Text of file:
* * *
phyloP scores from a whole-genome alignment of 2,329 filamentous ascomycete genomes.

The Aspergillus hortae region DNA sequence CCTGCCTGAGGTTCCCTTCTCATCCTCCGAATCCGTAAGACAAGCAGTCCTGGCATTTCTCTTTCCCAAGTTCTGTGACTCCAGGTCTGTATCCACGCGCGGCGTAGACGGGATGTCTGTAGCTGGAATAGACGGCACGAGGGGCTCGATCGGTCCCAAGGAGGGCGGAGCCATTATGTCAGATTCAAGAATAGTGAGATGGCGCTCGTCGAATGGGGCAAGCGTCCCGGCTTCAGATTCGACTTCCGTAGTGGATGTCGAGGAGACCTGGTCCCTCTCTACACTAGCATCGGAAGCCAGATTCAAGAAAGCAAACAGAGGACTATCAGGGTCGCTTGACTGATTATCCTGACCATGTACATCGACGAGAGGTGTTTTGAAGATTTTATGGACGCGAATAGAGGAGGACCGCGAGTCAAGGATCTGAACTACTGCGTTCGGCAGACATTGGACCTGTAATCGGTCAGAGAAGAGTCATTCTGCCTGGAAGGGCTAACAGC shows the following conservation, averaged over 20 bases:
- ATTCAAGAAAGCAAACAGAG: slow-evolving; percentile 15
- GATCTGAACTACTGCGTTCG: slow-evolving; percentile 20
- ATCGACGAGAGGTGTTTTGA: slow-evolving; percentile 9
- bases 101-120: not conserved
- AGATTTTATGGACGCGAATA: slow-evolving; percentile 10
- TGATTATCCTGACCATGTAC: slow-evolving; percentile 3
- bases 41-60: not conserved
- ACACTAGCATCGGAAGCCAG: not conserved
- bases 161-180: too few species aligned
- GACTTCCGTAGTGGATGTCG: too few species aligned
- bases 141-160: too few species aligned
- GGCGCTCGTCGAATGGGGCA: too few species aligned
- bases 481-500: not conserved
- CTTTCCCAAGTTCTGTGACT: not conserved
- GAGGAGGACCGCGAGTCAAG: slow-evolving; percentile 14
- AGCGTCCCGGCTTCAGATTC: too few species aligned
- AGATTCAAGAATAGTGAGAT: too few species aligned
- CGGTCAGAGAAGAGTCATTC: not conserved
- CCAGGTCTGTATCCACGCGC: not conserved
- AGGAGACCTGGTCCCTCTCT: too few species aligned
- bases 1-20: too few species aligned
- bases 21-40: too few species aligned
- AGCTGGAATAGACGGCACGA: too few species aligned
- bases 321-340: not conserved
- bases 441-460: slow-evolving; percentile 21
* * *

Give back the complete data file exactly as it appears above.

phyloP scores from a whole-genome alignment of 2,329 filamentous ascomycete genomes.

The Aspergillus hortae region DNA sequence CCTGCCTGAGGTTCCCTTCTCATCCTCCGAATCCGTAAGACAAGCAGTCCTGGCATTTCTCTTTCCCAAGTTCTGTGACTCCAGGTCTGTATCCACGCGCGGCGTAGACGGGATGTCTGTAGCTGGAATAGACGGCACGAGGGGCTCGATCGGTCCCAAGGAGGGCGGAGCCATTATGTCAGATTCAAGAATAGTGAGATGGCGCTCGTCGAATGGGGCAAGCGTCCCGGCTTCAGATTCGACTTCCGTAGTGGATGTCGAGGAGACCTGGTCCCTCTCTACACTAGCATCGGAAGCCAGATTCAAGAAAGCAAACAGAGGACTATCAGGGTCGCTTGACTGATTATCCTGACCATGTACATCGACGAGAGGTGTTTTGAAGATTTTATGGACGCGAATAGAGGAGGACCGCGAGTCAAGGATCTGAACTACTGCGTTCGGCAGACATTGGACCTGTAATCGGTCAGAGAAGAGTCATTCTGCCTGGAAGGGCTAACAGC shows the following conservation, averaged over 20 bases:
- ATTCAAGAAAGCAAACAGAG: slow-evolving; percentile 15
- GATCTGAACTACTGCGTTCG: slow-evolving; percentile 20
- ATCGACGAGAGGTGTTTTGA: slow-evolving; percentile 9
- bases 101-120: not conserved
- AGATTTTATGGACGCGAATA: slow-evolving; percentile 10
- TGATTATCCTGACCATGTAC: slow-evolving; percentile 3
- bases 41-60: not conserved
- ACACTAGCATCGGAAGCCAG: not conserved
- bases 161-180: too few species aligned
- GACTTCCGTAGTGGATGTCG: too few species aligned
- bases 141-160: too few species aligned
- GGCGCTCGTCGAATGGGGCA: too few species aligned
- bases 481-500: not conserved
- CTTTCCCAAGTTCTGTGACT: not conserved
- GAGGAGGACCGCGAGTCAAG: slow-evolving; percentile 14
- AGCGTCCCGGCTTCAGATTC: too few species aligned
- AGATTCAAGAATAGTGAGAT: too few species aligned
- CGGTCAGAGAAGAGTCATTC: not conserved
- CCAGGTCTGTATCCACGCGC: not conserved
- AGGAGACCTGGTCCCTCTCT: too few species aligned
- bases 1-20: too few species aligned
- bases 21-40: too few species aligned
- AGCTGGAATAGACGGCACGA: too few species aligned
- bases 321-340: not conserved
- bases 441-460: slow-evolving; percentile 21